PHOENIX - Phoenix police said a family may have had no warning in a deadly fire that took the life of a six month old baby.
A fire broke out in an apartment near 24th Street and McDowell Monday afternoon.
The parents and three of the kids made it out safely.
Police said they found a smoke detector on the scene but there weren't any batteries in it. They’re not sure why.
The family members are refugees from Somalia.
Some neighbors said they may not have understood how to check the smoke detector.
Cyril T. Moore lives in the apartment below where the fire broke out.
She said she never heard her smoke alarm go off.
“But when we started hearing popping and popping, we ran out the door,” Moore said.
Now she’s moving out of her apartment because of smoke and water damage.
She questions why her neighbor's smoke alarm had no batteries and hers didn't work.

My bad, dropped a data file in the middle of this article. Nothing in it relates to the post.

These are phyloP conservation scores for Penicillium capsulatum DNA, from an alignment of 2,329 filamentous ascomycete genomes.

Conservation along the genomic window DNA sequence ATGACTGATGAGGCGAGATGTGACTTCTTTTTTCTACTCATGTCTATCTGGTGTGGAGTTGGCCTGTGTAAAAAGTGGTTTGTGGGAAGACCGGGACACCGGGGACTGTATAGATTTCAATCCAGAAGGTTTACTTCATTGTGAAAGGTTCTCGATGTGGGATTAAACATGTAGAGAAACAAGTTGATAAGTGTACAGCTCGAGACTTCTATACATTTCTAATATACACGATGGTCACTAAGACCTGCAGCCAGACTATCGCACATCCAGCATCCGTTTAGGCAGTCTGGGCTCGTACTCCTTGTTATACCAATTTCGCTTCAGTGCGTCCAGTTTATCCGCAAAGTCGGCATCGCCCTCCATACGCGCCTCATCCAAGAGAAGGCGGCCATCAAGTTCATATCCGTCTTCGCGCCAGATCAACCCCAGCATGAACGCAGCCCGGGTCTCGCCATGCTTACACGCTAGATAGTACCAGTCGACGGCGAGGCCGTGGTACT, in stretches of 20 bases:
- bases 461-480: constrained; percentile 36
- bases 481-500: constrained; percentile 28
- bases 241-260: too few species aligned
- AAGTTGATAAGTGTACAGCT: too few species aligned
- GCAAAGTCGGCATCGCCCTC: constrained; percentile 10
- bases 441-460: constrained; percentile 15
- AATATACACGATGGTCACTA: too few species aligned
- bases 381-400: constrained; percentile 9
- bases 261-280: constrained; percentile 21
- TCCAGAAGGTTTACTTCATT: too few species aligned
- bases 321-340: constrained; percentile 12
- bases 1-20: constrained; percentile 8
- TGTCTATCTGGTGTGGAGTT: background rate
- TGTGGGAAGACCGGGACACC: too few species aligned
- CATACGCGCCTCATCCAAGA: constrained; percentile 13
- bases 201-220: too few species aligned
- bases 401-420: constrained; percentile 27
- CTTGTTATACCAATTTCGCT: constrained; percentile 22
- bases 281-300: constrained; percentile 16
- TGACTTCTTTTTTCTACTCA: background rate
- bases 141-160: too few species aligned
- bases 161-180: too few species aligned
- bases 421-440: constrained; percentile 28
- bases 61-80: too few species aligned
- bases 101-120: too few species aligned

“Ours had batteries in it. But this particular time, it didn't go off, I don't know,” she said.
Many of her neighbors are Somalian refugees—and they have the same questions.
“Apartment's responsibility, That's what is it. They have to make sure everything is functioning and working,” Abdirizkak Sugule said.
They wonder if property management could've done more-- or if checking on the smoke alarm was lost in translation.
“Some people, they might not know. They might live far village from city, they don't know what is a smoke detector,” Sugule said.
Sugule said many churches and organizations teach refugees how to use smoke detectors.
But no matter the reason, he knows it won't change this family's loss.
“I hear the baby died. That's a tragedy and it's very painful,” he said.
We reached out to the property owners for a comment but haven't heard back.
A new city ordinance requires people to purchase smoke detectors that won't allow battery removal.
Those batteries last for 10 years.
The Phoenix Fire Department is still looking into the cause of the fire.